PITTSBURGH — For the past six months, an ordinary-looking apartment has been sitting inside the fourth floor of the Mattress Factory in Pittsburgh. Next to the brick facade and the white fences, a giant water cooler grabs my attention. It is the kind you only see in Iran. My heart skipped a beat. I was thrown back to the sea of blue, rusty coolers on roofs, their humming noise a soothing sound on hot summer nights in Tehran. Seeing such an object in the American Midwest sparks a moment of dissonance. Depending on their own lived experiences of Iran, each visitor to “The Other Apartment” will experience a distinctive realigning of space and time.
Designed by Pittsburgh-based interdisciplinary artist Jon Rubin and Tehran-based artist and curator Sohrab Kashani, The Other Apartment is a meticulously, obsessively fabricated copy of Kashani’s home, artist residency, and exhibition space, Sazmanab. Everything from the Tehran abode has been seamlessly replicated in Pittsburgh: the gas heater, the Persian rugs, the clutter in the drawers, a little figurine of Superman, and a sign that reads “Subjective Truth from Iran.”
Likewise, every exhibition, event, object, or incident at one location is repeated at the other, such as a broken tabletop, or something left behind. Just recently, a visitor’s cassette tape left on a bookshelf in Pittsburgh inspired a musical event entitled The Silence, where musicians in both countries came together to cover the songs by the Mexican band on the tape, in Persian and English. In each city, local musicians performed and recorded the songs at various spaces in the two apartments (for instance, the living room and bathroom). The recordings were then played at both spaces as the visitors browsed around the apartments.
The idea came from Rubin and Kashani’s simple desire to coexist and work together, despite the travel ban that has prevented Kashani from visiting the US. The artists describe the project as “a loophole around national borders and economic sanctions,” in which Iranians and Americans can attend events co-curated by other collaborators and experience the space together, in real time. Yet, little discrepancies, like shrunken details of the three-dimensionally printed rug and books on the shelves that reveal themselves to be wooden blocks, all spur a poignant sense of “being off,” a stuttering translation of the two cultures across the arbitrariness of borders.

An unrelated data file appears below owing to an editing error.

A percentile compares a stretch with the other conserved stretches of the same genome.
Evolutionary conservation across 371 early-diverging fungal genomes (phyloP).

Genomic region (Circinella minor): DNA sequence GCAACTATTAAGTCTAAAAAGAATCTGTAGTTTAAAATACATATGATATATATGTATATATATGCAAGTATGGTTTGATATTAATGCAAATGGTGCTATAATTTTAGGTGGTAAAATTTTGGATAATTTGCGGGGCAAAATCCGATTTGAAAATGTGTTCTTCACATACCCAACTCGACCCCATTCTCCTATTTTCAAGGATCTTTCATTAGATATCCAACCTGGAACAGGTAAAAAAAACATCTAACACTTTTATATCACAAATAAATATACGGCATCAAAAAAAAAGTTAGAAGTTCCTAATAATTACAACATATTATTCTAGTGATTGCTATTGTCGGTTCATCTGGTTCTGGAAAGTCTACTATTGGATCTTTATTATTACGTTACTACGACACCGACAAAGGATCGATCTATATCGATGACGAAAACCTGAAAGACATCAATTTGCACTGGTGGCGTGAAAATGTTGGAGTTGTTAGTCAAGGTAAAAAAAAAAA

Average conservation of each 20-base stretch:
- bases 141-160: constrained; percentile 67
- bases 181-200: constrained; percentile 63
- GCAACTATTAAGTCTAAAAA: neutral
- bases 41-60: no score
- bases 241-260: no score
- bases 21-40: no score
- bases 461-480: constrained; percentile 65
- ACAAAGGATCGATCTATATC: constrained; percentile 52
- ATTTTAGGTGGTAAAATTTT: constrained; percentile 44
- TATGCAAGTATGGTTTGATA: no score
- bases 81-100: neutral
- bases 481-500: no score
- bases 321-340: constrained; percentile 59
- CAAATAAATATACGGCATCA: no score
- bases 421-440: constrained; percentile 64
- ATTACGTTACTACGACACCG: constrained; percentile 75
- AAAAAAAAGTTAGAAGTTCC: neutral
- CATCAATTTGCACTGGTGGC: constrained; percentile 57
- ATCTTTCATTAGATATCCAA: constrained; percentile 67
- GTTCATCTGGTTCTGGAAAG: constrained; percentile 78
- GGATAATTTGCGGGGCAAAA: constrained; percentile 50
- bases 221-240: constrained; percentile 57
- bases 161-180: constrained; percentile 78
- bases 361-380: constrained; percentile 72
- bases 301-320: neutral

Even though the apartments mirror one another down to the tiniest detail, the illusion falls apart when it meets objects’ physical limits. What appears to be a terrazzo tile is actually printed slate, and while the eerie blue-lit bathroom in the Pittsburgh apartment leads to a door with a shower sign, there is no shower behind it. Peeking through, one instead glimpses an empty Mattress Factory exhibition room. This is where the astral travel to Tehran comes to an end, leaving visitors with the bitter realization of an impossible togetherness.
The failure to create an illusion that transcends the truth of our political climate makes “The Other Apartment” a radical statement on the tightening grip of xenophobia on lives in both countries. In its obsessive imitation of lived spaces and hopeful utopianism, the Pittsburgh apartment laments the absence of Iranians while alluding to other types of presence beyond reductive national narratives. As Kashani told CityLab: “[W]e decided we would create a world for ourselves where everything that was a limit would become a possibility, and every political obstacle would become a creative opportunity.”
Further information and event listings for The Other Apartment (in both Tehran and Pittsburgh) can be found here.
Editor’s note: Please note that viewing hours for this project may be reduced or temporarily suspended light of the ongoing coronavirus pandemic. Discussions around art and culture are important during this time, but we encourage readers to practice social distancing and self-isolation in an effort to mitigate against the outbreak, which may include opting to explore an artwork or interactive project virtually instead of physically.